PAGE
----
Receive patients admitted by OBAS. There will be assigned decking of patients per team. Clerks usually receive the OB Normal cases and uncomplicated Abortion cases first. Interns receive Ectopic Pregnancies and OB Abnormal cases first. Students will be assigned as SICs for their patient and will be responsible for all the needs of their patients. He/she conducts tocometer tracing, do labor watch, and assist during labor or cesarian section. He/she is also expected to fill up the Clinical Abstract and prepare the Discharge forms before his/her patient is admitted to the wards. If the case is unresolved (have not yet delivered the baby) the next day, he/she is expected to answer questions by the residents regarding his/her case during summary rounds.

GYNE Cases

Each clerk will also be assigned with new Gyne Cases for elective surgeries. Most of the time the cases will be Myoma uteri. You have to visit your patient for SIC works and know the schedule of their operation. You will be required to attend and assist during the surgery regardless if you are duty or post-duty. (Post duty are only required to attend until 12nn, you can scrub out and let the floater cover for you). I already attended only one of my two cases (both myoma uteri for elective surgery, total hysterectomy). My second case was rescheduled a lot of times until it was scheduled during my post-duty. It started around 12nn and I still have an SGD by 1PM so I wasn't able to scrub in. Better prepare all the necessary papers especially the Surgical Pathology paper for the specimen to be submitted to patho. To avoid problems for you, your resident and yourself as well.


SIC works are done during Post, Pre and even during duty before 7AM. This includes visiting and examining the patient, assessing and extracting any subjective complaints, processing necessary papers, and taking note all necessary findings in the patient’s chart (aka “charting”). Laboratory procs are more often than not done by the Intern on duty in the wards.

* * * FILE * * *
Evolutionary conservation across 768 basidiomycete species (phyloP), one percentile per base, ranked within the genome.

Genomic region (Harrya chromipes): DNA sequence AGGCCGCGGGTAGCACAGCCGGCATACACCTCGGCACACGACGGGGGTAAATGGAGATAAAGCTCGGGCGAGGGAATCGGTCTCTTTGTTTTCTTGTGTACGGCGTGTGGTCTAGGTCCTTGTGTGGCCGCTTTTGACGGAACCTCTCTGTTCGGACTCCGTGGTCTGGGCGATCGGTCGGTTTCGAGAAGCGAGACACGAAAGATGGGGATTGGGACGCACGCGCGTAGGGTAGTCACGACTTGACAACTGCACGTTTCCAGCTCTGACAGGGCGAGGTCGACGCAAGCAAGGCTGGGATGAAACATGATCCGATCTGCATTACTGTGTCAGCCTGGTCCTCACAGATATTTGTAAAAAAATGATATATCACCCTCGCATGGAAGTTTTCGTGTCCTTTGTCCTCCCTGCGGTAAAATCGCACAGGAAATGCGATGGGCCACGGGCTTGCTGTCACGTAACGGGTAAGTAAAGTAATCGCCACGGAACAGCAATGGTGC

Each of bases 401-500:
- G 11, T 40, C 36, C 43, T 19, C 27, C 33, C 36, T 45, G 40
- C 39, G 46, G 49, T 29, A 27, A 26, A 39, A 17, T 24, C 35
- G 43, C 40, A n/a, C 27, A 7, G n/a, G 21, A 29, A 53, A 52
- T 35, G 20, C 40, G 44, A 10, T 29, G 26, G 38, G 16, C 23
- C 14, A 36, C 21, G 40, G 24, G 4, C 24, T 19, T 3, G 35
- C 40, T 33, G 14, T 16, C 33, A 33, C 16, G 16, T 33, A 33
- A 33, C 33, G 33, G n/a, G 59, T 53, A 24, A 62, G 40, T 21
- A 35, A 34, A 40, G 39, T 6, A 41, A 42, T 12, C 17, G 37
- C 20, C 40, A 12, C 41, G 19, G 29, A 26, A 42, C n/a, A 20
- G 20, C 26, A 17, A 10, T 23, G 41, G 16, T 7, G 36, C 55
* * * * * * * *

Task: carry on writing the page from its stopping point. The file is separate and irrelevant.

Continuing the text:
SGDs: Several SGDs will be held throughout the rotation. Cases are: Gestational Trophoblastic Diseases (GTD or Hydatidiform Mole/Molar Pregnancies, etc.), Cervical Cancer, Placenta Previa, Ovarian New Growth (ONG) benign, and Ethics. You will be asked to choose a case from your patients and submit a protocol days before the scheduled SGDs. The block will be divided into 2 groups. This is graded individually by performance and will comprise 15% of the Final grades (if Im not mistake. It’s a pretty big chunk so better prepare well for this).

PHL: Public Health lectures on 3 topics divided by services. Topics are: Post-Partum Myths, Surgical Wound care and Breastfeeding.

There will also be an end-of-rotation Exam and an OSCE. But it seems we are not that “afraid” for these two as they are pretty fair. Meaning: So long as you did your job during the one-month rotation, you can almost always pass. In sha Allah.

Hmm That’s all for now ^_^ Will continue updating after a few weeks
Sorry I know I promised to keep it short but whatever haha.


"2nd week in OBGYN Clerkship.Realizations:
"Never say women, particularly mothers, are weak.Just the mere experience of those excruciating pain during labor is simply one thing no single man alive could ever imagine to survive."

#OBGYN #Clerkship #UPPGH #LifeinMedschool #LU6"

Salam Kasilasa!
Ahmad ibn Hajiri

About AhmadMD _

Ahmad is a young Tausug Physician now serving as one of the Doctor to the Barrios (DTTB). He is a free spirit. He loves coffee. And fish.

1 comment:

  1. I applaud your resoluteness and resilience. Keep it up, you're almost there.